What do you think the advantage of each is? People are surprised to hear that Facebook is more successful for us than Trademe and other online markets. I would say it's because we are able to show some personality on our page, it's not just about the products. We find common ground with people we don't really know and create a sort of community through humour, beauty or insight. Trust starts to build somewhere along the way and sales are built from that.
If Facebook is the modern commercial, the market is the store. Those local customers put a face to the name and obviously can see what your stuff is all about up close and personal. I've really enjoyed glamming up our little market stall! We've had so many people comment on it... my favourite was overhearing someone say how happy it made them just being in there! Again, to me... that's success.
Your brand is still relatively new, did you expect to have the following that you do in such a short period of time? It appears that our brand is new but really we started almost three years ago under a different name. I am more inspired by that period of growth because we had just moved here and knew absolutely no one, it truly was from the ground up. Once we changed over to River & Finn we had a bit of a following and it was easier to keep the momentum going.
Why do you think that you have been able to create this following so quickly? Aside from fans coming over from our previous brand (Kiss the Sky), I find that we talk about it much more. We've had custom orders for restaurants, pubs, ice cream parlours and weddings and all of those were just from us talking about our business. Of course the market helps too and just being in the mix with other crafters seems to help spread the word.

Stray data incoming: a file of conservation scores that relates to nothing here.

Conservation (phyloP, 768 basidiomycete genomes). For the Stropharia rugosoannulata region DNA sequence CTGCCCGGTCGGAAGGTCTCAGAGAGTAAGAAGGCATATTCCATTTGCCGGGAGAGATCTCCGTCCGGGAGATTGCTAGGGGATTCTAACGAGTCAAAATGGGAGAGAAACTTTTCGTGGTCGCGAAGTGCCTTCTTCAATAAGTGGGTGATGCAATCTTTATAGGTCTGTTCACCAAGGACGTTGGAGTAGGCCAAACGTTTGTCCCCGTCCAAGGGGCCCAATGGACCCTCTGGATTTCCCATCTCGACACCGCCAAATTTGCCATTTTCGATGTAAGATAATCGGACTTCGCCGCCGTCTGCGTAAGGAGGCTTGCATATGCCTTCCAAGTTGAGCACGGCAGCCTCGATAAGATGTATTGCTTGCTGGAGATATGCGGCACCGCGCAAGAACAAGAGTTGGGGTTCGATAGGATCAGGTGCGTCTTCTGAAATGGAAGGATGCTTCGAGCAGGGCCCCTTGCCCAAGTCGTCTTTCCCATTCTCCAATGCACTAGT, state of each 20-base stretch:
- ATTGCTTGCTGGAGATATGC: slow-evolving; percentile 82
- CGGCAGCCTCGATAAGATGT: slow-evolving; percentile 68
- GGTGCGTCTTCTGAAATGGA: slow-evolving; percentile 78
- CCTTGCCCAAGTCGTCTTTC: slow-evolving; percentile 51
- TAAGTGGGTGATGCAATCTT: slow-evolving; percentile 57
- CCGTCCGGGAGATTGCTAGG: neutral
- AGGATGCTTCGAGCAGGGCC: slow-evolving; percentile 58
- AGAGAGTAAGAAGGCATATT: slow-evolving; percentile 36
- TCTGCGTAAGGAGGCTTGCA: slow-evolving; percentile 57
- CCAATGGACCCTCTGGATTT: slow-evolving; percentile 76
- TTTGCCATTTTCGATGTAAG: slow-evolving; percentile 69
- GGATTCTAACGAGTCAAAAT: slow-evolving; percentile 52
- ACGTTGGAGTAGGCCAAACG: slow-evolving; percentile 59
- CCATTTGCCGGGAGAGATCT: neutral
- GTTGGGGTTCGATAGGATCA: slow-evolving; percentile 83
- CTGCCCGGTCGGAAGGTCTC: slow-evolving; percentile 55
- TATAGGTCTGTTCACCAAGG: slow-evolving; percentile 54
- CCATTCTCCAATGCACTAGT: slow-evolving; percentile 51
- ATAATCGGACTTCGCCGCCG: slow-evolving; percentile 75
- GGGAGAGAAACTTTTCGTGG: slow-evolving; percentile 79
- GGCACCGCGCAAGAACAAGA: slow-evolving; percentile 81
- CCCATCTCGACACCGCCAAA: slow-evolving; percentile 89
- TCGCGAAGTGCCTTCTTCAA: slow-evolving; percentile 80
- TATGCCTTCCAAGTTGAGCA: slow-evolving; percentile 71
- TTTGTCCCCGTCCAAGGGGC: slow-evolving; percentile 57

You've recently started working with other designers and selling their wares at the markets. Why did you start doing this? Initially it was because it's very hard to keep the market stall full each week. We approached people that we knew made good quality handcrafted items and asked if could (please!) sell on behalf of them at our market. As that proved successful it just made sense to expand and bring in even more variety.
What do you enjoy most about having the opportunity to work with other designers? Working from home is amazing, of course. But it's hard to develop relationships when you aren't out and about everyday and so that has been fun, getting to know other people around New Zealand. It's also inspiring to see what others are doing and making. These is so much talent here, as you know -- I just want everyone to be seen and appreciated for all the hard work.
What is the best piece of creative advice you have ever been given? Be wild and free with your passion. But be humble, don't think that you're inventing the wheel.
What does the term 'Indie Design' mean to you? Young, fresh and not 'Made in China'. Have you seen the documentaries on how much of the stuff in our homes is imported? Sure, there is a need for some of it. But not your art. Not your furniture or your cushions, jewellery, blankets, kids' clothes and toys. Be original! Buy local!